OR(ABS(A4$A$2:$D$2)<$F$1)
becomes
OR({FALSE, FALSE, FALSE, FALSE})
and returns FALSE. Cell B5 is not highlighted green.
5. Highlight records  multiple criteria  OR logic
The image above shows you how to highlight rows with multiple criteria using OR logic. The criteria are found in row 3.
A row is highlighted if:
 Date criterion is found in column B or
 Color criterion is found in column C or
 Product criterion is found in column D or
 Price criterion is found in column E
Conditional formatting formula:
Explaining formula in cell D11
Step 1  Understand how relative and absolute cell references work
In cell B6 the formula is: =SUMPRODUCT(($B$3=$B6)+($C$3=$C6)+($D$3=$D6)+($E$3=$E6))
and in cell D11 the formula has changed to =SUMPRODUCT(($B$3=$B11)+($C$3=$C11)+($D$3=$D11)+($E$3=$E11))
Read more about relative and absolute cell references
Step 2  OR logic is created using + signs between criteria
=SUMPRODUCT(($B$3=$B11)+($C$3=$C11)+($D$3=$D11)+($E$3=$E11))
becomes
=SUMPRODUCT((40566=40552)+("brown"="blue")+("Product 4"="Product 4")+(""=96,40))
becomes
=SUMPRODUCT(FALSE+FALSE+TRUE+FALSE)
becomes
=SUMPRODUCT(0+0+1+0) and returns 1. (TRUE)
Cell D11 is highlighted
How to apply conditional formatting formula
Make sure you adjust cell references to your excel sheet.

 Select cells B6:E27
 Press with left mouse button on "Home" tab
 Press with left mouse button on "Conditional Formatting" button
 Press with left mouse button on "New Rule.."
 Press with left mouse button on "Use a formula to determine which cells to format"
 Type =SUMPRODUCT(($B$3=$B6)+($C$3=$C6)+($D$3=$D6)+($E$3=$E6)) in "Format values where this formula is TRUE" window.
 Press with left mouse button on "Format.." button
 Press with left mouse button on "Fill" tab
 Select a color for highlighted cells.
 Press with left mouse button on "Ok"
 Press with left mouse button on "Ok"
 Press with left mouse button on "Ok"
Date range and price range criteria
Let's set up a new sheet with a date range as a criterion and a price range as another criterion.
A row is highlighted if:
 A date is smaller or equal to cell B4 and the same date is larger or equal to cell B3 or
 Color criterion is found in column C or
 Product criterion is found in column D or
 A price is smaller or equal to cell E4 and the same price is larger or equal to cell E3
Conditional formatting formula:
How to apply conditional formatting formula
Make sure you adjust cell references to your excel sheet.
 Select cells B6:E27
 Press with left mouse button on "Home" tab
 Press with left mouse button on "Conditional Formatting" button
 Press with left mouse button on "New Rule.."
 Press with left mouse button on "Use a formula to determine which cells to format"
 Type =SUMPRODUCT(($B$3<=$B7)*($B$4>=$B7)+($C$3=$C7)+($D$3=$D7)+($E$3<=$E7)*($E$4>=$E7)) in "Format values where this formula is TRUE" window.
 Press with left mouse button on "Format.." button
 Press with left mouse button on "Fill" tab
 Select a color for highlighted cells.
 Press with left mouse button on "Ok"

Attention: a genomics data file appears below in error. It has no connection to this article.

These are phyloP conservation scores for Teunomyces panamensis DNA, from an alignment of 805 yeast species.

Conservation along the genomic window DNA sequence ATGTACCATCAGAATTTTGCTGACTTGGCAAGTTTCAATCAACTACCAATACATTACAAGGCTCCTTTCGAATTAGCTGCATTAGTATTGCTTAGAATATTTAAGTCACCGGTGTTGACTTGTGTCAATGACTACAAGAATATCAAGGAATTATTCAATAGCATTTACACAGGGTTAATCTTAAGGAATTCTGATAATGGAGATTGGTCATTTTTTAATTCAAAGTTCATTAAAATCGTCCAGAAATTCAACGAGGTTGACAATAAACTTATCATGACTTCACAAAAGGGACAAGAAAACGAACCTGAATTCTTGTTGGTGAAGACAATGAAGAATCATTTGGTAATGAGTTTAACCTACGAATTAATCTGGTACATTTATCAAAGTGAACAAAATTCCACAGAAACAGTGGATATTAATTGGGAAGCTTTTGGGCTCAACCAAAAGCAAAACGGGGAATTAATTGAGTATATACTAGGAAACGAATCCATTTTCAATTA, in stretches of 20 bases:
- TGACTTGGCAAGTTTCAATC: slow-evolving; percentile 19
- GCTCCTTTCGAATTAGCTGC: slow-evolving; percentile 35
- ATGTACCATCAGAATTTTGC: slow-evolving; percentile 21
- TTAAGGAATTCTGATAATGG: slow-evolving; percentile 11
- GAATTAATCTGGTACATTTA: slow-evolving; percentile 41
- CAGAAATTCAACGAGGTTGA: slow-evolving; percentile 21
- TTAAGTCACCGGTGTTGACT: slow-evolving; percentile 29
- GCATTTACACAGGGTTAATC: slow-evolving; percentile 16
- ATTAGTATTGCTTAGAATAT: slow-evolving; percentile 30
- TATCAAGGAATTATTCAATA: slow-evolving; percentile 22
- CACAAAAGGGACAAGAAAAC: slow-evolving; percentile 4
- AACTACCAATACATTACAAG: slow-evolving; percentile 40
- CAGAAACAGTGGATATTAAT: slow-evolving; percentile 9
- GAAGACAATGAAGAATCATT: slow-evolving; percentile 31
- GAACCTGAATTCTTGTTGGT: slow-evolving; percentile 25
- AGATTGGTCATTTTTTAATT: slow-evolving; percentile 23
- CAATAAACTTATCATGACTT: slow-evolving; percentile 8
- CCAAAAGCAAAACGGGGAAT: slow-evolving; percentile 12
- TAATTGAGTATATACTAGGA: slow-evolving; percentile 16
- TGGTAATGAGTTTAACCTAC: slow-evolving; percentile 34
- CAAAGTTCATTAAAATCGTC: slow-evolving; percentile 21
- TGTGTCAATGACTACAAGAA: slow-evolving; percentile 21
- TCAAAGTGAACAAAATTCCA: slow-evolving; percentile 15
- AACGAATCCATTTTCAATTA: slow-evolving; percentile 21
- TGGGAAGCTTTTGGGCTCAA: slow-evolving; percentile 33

Press with left mouse button on "Ok"
 Press with left mouse button on "Ok"
6. Highlight records  AND logic
The picture above shows you conditional formatting formula that highlights matching records based on criteria in row 3 and 4.
Conditional formatting formula:
How to apply conditional formatting formula
Make sure you adjust cell references to your excel sheet.
 Select cells B7:E28
 Press with left mouse button on "Home" tab
 Press with left mouse button on "Conditional Formatting" button
 Press with left mouse button on "New Rule.."
 Press with left mouse button on "Use a formula to determine which cells to format"
 Type the above formula in "Format values where this formula is TRUE" window.
(The formula shown in the image above is not used in this article.)  Press with left mouse button on "Format.." button
 Press with left mouse button on "Fill" tab
 Select a color for highlighted cells.
 Press with left mouse button on "Ok"
 Press with left mouse button on "Ok"
 Press with left mouse button on "Ok"
How the conditional formatting formula works in cell C8
Step 1  Understand relative and absolute cell references
A cell reference may or may not have dollar signs in front of the reference, it indicates the cell reference is fixed meaning it won't change when the cell is copied to other cells.
Example, cell reference $D3 is fixed to column D (absolute cell reference), however, row number 3 changes (relative cell reference) when the cell is copied to another cell.
Step 2  First criterion, dates
I have bolded the first date criteria below:
=SUMPRODUCT(IF(AND(ISBLANK($B$3:$B$4)), 1, ($B$3<=$B8)*($B$4>=$B8))*(IF(ISBLANK($C$3), 1, $C$3=$C8))*(IF(ISBLANK($D$3), 1, $D$3=$D8))*(IF(AND(ISBLANK($E$3:$E$4)), 1, ($E$3<=$E8)*($E$4>=$E8))))
IF(AND(ISBLANK($B$3:$B$4)), 1, ($B$3<=$B8)*($B$4>=$B8))
becomes
IF(AND(ISBLANK({40554;40568])), 1, (40554<=40574)*(40568>=40574))
becomes
IF(AND({FALSE;FALSE}), 1, (TRUE)*(FALSE))
becomes
IF(FALSE), 1, (TRUE)*(FALSE))
becomes
IF(FALSE), 1,0) returns 0.
Step 3  Second criterion, color
I have bolded the second criterion below:
=SUMPRODUCT(IF(AND(ISBLANK($B$3:$B$4)), 1, ($B$3<=$B8)*($B$4>=$B8))*(IF(ISBLANK($C$3), 1, $C$3=$C8))*(IF(ISBLANK($D$3), 1, $D$3=$D8))*(IF(AND(ISBLANK($E$3:$E$4)), 1, ($E$3<=$E8)*($E$4>=$E8))))
IF(ISBLANK($C$3), 1, $C$3=$C8)
becomes
IF(ISBLANK("blue"), 1, "blue"="orange")
becomes
IF(FALSE, 1, False) returns FALSE.
Step 4  Third criterion, products
I have bolded the third criterion below: